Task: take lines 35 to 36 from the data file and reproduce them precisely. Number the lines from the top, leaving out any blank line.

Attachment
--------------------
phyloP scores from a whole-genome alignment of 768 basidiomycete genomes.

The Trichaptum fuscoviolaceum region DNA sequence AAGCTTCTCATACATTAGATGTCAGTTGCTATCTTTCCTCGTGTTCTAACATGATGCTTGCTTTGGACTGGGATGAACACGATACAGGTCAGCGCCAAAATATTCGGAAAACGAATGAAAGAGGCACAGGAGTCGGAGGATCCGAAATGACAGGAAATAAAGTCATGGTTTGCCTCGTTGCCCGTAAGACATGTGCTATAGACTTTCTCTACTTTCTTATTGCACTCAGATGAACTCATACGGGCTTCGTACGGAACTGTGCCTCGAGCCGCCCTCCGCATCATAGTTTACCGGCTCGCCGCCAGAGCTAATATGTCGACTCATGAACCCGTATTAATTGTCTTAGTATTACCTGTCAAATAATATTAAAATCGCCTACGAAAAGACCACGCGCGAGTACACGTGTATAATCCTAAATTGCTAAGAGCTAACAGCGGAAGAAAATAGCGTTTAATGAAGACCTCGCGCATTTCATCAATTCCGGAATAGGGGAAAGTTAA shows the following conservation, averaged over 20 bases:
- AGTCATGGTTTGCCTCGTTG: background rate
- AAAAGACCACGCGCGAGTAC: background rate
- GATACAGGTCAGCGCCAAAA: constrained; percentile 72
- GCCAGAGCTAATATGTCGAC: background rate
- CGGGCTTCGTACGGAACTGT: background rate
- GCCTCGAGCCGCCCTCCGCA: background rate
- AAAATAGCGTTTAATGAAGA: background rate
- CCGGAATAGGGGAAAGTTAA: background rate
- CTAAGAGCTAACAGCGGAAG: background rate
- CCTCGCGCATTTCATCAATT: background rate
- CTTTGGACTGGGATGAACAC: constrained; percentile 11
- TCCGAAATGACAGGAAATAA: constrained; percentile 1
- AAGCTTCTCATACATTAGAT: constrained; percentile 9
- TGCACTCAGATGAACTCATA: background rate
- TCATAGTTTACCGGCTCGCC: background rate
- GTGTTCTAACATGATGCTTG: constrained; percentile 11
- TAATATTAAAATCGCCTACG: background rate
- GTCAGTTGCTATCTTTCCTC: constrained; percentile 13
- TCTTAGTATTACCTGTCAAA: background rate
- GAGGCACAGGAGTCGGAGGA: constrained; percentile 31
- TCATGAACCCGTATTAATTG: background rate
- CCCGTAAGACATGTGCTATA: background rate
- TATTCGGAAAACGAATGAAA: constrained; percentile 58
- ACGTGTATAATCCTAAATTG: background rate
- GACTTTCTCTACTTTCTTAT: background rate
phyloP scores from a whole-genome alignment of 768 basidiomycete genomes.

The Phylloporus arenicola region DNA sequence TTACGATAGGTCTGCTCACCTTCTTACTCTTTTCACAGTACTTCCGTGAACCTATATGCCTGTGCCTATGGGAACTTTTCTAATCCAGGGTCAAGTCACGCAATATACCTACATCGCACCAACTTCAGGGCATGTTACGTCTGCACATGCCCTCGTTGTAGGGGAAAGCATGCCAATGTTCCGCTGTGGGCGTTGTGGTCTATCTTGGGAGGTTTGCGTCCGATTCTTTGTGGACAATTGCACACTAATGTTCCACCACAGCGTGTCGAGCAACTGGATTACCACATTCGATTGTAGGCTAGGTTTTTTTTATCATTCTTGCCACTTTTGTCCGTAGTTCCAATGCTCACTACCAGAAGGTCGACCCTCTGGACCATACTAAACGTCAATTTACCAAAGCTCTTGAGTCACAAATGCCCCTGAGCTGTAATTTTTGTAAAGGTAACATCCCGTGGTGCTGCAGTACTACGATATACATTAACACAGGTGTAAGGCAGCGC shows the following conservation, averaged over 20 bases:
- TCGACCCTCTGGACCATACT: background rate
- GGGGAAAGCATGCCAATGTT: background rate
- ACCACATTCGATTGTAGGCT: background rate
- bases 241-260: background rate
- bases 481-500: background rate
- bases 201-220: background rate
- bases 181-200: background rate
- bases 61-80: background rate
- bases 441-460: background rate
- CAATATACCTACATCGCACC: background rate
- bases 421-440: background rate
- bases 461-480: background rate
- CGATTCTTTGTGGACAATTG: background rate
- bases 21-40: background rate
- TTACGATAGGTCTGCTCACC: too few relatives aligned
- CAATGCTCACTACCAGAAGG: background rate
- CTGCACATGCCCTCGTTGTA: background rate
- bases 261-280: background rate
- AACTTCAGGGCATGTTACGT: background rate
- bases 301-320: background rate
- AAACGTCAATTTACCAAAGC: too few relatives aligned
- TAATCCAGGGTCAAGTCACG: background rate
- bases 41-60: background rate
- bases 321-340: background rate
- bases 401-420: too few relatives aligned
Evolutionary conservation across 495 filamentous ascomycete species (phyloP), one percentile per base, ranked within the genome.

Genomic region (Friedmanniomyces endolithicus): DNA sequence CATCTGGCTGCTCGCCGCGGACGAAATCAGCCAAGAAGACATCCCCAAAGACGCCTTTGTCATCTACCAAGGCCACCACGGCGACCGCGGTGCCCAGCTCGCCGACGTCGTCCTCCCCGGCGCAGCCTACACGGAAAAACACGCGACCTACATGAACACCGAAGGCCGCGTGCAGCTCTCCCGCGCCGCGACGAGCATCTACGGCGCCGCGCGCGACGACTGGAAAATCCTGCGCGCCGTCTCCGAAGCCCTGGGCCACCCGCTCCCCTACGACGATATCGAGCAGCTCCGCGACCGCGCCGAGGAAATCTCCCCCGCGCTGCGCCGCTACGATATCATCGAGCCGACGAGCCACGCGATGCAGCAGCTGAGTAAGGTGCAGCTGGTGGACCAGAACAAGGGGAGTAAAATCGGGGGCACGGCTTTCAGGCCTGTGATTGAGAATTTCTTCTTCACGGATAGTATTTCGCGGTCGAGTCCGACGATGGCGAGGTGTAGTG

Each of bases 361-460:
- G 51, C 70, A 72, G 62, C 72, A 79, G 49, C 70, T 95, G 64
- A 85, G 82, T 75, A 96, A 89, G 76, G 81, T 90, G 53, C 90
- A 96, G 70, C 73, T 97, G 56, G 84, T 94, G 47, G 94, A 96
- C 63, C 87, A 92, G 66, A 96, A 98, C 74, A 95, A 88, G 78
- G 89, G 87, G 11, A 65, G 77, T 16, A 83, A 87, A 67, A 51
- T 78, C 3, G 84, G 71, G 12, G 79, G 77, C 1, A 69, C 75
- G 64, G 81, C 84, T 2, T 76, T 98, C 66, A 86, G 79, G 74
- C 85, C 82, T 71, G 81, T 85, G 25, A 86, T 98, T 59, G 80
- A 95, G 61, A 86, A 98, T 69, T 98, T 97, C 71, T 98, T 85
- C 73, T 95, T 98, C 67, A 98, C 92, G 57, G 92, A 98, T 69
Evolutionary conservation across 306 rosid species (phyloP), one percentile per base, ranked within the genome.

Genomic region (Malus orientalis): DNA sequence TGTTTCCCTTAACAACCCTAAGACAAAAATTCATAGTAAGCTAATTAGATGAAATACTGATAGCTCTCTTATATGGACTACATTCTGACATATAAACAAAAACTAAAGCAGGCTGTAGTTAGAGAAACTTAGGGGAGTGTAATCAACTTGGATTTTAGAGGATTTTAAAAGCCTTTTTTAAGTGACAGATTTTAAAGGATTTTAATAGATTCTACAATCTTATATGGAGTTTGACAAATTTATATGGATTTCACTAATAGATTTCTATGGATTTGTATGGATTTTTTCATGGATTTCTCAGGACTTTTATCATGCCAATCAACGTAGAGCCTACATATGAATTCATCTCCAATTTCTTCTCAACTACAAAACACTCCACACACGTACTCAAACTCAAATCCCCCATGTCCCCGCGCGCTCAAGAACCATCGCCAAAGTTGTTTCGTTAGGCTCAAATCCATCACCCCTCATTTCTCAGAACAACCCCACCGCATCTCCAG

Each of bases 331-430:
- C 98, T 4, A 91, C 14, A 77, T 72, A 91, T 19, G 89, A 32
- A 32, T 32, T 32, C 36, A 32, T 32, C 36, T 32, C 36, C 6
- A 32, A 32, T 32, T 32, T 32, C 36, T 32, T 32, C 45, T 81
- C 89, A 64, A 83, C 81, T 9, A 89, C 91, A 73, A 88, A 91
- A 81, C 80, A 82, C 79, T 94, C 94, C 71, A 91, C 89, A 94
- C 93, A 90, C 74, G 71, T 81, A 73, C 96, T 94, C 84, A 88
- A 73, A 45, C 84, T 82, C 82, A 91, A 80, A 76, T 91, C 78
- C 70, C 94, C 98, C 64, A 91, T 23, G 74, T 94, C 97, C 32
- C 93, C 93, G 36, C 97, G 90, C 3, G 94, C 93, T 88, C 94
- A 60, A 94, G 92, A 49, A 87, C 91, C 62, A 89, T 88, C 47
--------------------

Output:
- bases 201-220: background rate
- bases 181-200: background rate